It’s Back! Iran’s ‘Fake’ Stealth Fighter Is Reportedly in Production

March 8, 2017 0

The F-313 in 2013. Fars News photos The F-313 Qaher first appeared in 2013 by DAVID CENCIOTTI Remember the clearly fake, prototype “stealth fighter” that Iran...
The F-313 in 2013. Fars News photos

The F-313 Qaher first appeared in 2013


Remember the clearly fake, prototype “stealth fighter” that Iran unveiled in 2013? Well, it’s in the final stages of initial production, according to Tehran.

Be skeptical.

Four years ago, the Iranian government declared the F-313 Qaher “one of the most sophisticated fighter jets in the world.”

Based on the first photos of the F-313 that Tehran released on Feb. 2, 2013, we concluded that the Qaher was just a mock-up, and would never fly in its current form.

In fact, the cockpit seemed too basic for a modern plane and the air intakes too small. The engine section lacked any kind of nozzle — meaning that the engine, with or without afterburner, would probably melt the aircraft’s back end.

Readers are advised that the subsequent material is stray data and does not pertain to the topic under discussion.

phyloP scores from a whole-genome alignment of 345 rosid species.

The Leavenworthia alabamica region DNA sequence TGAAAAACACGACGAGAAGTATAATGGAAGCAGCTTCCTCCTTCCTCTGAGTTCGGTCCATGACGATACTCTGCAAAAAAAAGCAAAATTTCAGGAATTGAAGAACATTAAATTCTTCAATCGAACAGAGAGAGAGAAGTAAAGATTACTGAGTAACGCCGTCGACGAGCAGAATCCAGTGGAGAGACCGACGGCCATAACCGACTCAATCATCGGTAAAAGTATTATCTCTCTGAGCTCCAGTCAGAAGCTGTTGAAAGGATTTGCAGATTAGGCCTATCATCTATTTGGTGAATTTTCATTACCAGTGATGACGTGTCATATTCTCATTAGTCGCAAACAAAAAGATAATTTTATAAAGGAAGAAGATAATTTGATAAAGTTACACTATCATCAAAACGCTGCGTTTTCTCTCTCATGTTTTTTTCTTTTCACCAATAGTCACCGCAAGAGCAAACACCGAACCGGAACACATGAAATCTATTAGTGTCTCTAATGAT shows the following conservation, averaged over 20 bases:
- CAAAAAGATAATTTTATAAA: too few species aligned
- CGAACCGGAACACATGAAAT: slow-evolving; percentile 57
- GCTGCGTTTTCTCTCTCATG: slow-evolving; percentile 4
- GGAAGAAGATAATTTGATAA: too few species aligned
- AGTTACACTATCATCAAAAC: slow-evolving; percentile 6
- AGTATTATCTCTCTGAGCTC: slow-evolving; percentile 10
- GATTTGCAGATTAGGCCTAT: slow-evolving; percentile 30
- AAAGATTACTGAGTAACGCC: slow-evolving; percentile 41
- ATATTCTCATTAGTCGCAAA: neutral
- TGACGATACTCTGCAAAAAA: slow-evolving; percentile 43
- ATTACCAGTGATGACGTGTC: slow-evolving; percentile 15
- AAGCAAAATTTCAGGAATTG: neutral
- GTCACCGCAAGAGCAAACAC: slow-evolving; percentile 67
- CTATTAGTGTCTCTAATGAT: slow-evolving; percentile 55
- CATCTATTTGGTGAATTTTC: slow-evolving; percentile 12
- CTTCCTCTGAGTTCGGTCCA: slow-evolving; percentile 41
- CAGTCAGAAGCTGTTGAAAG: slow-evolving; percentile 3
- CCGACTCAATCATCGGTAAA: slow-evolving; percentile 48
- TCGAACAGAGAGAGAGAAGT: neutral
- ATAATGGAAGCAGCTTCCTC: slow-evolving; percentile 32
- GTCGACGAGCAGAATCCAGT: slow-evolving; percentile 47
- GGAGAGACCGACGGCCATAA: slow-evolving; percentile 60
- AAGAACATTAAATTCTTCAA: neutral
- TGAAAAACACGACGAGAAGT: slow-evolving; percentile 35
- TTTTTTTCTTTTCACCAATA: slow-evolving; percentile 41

The F-313 in 2013

Generally speaking, the aircraft was way too small. Some of our readers may remember a photo of an Iranian pilot sitting in a cockpit that obviously couldn’t fit a normal-size human being.

Four nearly four years, there was no new news about the F-313. That changed on March 5, 2017, when Iran’s defense minister Gen. Hossein Dehqan claimed that work on the Qaher was complete and ready for testing, as reported by the semi-official Fars News.

A video released in 2013 depicted a flying, radio-controlled model of the F-313. Indeed, some Iranian readers have said that the Qaher was actually meant to be a drone. That might still be the case.

In any event, Fars News has toned down its rhetoric. “Qaher is a logistic aircraft for short distances and is a light fighter jet used for military and training operations,” the news agency stated. “Some military analysts have stated that Qaher is a fifth-generation [stealth] aircraft.”

Manned or unmanned, the version of the F-313 we’ve seen so far hardly seems flightworthy. However, Iranian engineers have surprised us before.

The Islamic Republic of Iran Air Force remains the world’s only operator of the F-14, which Tehran has been able to kept airworthy and enhance with domestic avionics and weapons despite an international arms embargo that dates to 1979.

Likewise, Iran has been able to produce and export several unmanned aerial vehicles, some of those have seen extensive combat over Syria.

So, let’s wait until we see new images or footage of the F-313 before we decide for good whether it’s a real plane … or just the product of domestic propaganda.

This story originally appeared at The Aviationist.

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